Me and Orson Welles
Directed by Richard Linklater
In lesser hands, Me and Orson Welles might have been a grandiose love letter to the magic of theatre and the wonder of young love. The audience could have laughed at the charming exploits of that wild eccentric Welles and rooted blindly for the dashing young hero Zac Efron as Welles takes him under his wing. And then everyone could have gone home and forgotten the movie ever happened. Instead, Richard Linklater decided to film a tale about the insidiousness of fame, the dangers of living behind a mask, the trials of working with a raving sociopath and the magic of theatre.
Richard Samuels (Zac Efron) is a regular old senior at a regular old non-singing non-dancing high school who dreams of the spotlight. One day, while walking though New York City, he impresses none other than Orson Welles (Christian McKay) with his drumming skills and wise-ass demeanor. Welles hires him on the spot to play Lucius in the Mercury Theatre’s adaptation of Julius Caesar. Rehearsal commences, Guy meets Girl (Claire Danes) and the rest, as they say, is a fictionalized account of history.
The film’s title, while an accurate description of who the two leads are, is nevertheless misleading. This is no buddy or mentor movie–it’s a story about a 17-year old who crosses paths with Orson Welles, a man five years his senior but fifty times his seismic magnitude. After a week, one of them learns a valuable lesson about life, and the other goes on to write, direct, produce and act the hell out of Citizen Kane.
The principle cast members are wonderful. Christian McKay can not be praised enough for his portrayal of Welles, which is a masterpiece of mimicry and insightful acting. Zac Efron shoulders the much harder task of acting across from Christian Mckay (not to mention being Zac freaking Efron), but he more than holds his own. His Richard is a nuanced and charismatic portrait of ambition and adolescence. Old reliable Claire Danes gives Sonja Jones, love interest and third lead, a tragic depth that transcends her role as dramatic foil and pretty face. The chemistry between Efron and Danes is clear, and their relationship is far more than a placeholder romance. Nobody else gets nearly as many lines as these three, but the cast really distinguishes itself, especially heading into the climax.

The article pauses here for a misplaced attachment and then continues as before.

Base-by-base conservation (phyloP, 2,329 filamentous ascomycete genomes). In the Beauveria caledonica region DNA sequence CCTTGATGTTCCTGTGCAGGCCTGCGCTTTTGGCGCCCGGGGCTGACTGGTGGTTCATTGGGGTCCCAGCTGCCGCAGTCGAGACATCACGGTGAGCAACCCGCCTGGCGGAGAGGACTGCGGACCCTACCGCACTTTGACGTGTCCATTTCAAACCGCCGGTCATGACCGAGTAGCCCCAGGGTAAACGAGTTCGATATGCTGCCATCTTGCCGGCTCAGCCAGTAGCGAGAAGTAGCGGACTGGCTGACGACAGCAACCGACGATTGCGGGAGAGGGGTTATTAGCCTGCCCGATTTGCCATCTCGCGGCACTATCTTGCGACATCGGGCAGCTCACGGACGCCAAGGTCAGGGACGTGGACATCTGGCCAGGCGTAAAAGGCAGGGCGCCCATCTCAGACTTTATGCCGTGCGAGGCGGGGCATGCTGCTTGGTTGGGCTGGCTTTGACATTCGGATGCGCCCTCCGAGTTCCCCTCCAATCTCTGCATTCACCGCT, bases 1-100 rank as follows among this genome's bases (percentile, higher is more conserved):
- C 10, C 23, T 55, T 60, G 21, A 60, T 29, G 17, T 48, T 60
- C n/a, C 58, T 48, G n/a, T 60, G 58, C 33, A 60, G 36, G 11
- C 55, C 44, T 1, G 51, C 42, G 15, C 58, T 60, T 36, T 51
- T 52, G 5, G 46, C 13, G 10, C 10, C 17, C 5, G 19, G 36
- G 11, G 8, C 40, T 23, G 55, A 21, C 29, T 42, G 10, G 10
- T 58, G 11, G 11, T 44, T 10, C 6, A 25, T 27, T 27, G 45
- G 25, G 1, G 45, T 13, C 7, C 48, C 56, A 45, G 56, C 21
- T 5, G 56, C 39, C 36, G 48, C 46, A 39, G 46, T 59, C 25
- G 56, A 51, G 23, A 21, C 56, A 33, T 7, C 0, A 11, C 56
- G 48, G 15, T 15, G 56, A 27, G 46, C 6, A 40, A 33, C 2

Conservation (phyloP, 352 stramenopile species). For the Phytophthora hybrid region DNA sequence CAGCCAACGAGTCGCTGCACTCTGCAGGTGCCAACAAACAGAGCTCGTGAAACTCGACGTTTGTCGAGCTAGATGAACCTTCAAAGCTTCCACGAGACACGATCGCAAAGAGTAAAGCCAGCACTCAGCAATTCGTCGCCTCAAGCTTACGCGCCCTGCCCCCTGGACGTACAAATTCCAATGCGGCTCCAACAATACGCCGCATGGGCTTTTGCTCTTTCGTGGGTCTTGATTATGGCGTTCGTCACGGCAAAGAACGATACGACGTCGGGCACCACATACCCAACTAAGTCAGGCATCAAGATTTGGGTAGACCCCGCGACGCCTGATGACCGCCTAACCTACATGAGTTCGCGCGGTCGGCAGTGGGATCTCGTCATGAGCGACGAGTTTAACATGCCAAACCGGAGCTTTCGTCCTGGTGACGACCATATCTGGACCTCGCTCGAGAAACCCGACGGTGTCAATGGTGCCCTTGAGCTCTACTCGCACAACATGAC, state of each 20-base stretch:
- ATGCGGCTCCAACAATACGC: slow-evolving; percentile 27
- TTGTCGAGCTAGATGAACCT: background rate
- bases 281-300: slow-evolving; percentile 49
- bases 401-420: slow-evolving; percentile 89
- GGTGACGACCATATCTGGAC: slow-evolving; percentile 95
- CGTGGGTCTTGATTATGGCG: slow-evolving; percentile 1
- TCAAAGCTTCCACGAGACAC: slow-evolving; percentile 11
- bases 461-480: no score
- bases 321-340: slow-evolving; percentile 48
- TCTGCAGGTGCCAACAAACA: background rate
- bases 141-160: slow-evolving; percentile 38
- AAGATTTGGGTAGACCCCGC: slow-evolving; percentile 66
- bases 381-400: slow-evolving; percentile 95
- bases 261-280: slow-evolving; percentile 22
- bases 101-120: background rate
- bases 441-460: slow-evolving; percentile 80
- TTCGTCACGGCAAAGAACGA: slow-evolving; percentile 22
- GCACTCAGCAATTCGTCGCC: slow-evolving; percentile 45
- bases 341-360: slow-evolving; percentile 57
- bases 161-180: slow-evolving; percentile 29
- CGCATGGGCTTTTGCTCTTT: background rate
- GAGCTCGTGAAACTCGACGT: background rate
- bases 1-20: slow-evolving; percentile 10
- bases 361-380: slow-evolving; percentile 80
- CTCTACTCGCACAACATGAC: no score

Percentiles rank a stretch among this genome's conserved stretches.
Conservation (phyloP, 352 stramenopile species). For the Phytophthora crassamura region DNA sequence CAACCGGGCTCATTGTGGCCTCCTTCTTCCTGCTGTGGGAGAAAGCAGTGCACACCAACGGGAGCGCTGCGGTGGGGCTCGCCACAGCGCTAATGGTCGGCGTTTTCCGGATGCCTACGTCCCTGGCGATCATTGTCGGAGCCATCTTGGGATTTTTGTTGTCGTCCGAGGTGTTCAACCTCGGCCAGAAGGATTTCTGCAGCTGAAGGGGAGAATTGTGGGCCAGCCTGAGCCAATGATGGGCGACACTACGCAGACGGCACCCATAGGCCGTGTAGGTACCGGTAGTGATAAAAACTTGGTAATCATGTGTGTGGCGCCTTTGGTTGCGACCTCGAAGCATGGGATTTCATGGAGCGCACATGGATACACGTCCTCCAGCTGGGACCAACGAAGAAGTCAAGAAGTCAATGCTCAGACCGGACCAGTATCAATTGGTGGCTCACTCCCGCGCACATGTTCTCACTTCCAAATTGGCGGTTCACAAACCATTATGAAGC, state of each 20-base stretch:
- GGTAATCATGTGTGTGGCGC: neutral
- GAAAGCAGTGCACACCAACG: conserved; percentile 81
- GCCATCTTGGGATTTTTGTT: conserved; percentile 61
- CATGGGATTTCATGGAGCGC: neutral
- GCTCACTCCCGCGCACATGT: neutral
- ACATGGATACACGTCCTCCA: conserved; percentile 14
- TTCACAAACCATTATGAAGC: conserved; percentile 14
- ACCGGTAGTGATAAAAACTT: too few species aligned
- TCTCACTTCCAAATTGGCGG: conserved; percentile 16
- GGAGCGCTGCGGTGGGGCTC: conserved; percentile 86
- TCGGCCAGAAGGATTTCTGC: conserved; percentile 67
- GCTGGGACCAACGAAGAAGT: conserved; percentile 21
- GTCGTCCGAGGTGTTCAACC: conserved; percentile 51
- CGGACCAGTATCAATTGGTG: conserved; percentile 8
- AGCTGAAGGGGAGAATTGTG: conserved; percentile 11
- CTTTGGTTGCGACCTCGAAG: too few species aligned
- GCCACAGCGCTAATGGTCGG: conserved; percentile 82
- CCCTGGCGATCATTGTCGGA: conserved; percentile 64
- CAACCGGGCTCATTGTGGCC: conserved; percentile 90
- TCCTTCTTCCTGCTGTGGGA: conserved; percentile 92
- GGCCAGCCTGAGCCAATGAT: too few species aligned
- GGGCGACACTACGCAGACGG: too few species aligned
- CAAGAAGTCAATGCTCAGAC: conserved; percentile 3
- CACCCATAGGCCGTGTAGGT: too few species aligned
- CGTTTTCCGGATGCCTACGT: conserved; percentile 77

Richard Linklater continues to be a sneakily brilliant director. Working with the actors, he slowly imbues his otherwise stock characters with a humanity that really pays off in the back half of the film. He never takes any shortcuts, letting the dramatic peaks develop naturally out of the cast. Linklater deserves praise, as well, for putting to film an absolutely riveting theatrical performance. His recreated footage of Welles’ Julius Caesar is nothing short of magical, but is in constant, and subtle, contrast to the high emotions and dysfunction of the cast.
With Me and Orson Welles, Linklater and his cast have crafted a perceptive portrait of artists within the art making process. Though Welles portrays but one week during the production of one play, it is a definitive week–even without historical crib notes, it’s not hard to imagine the continued trajectory of these characters. It’s hardly faint praise to say that a more complete Welles biopic seems irrelevant after this. If it was unclear before that Linklater is one of the most interesting and consistent directors working today allow Me and Orson Welles to clear things up.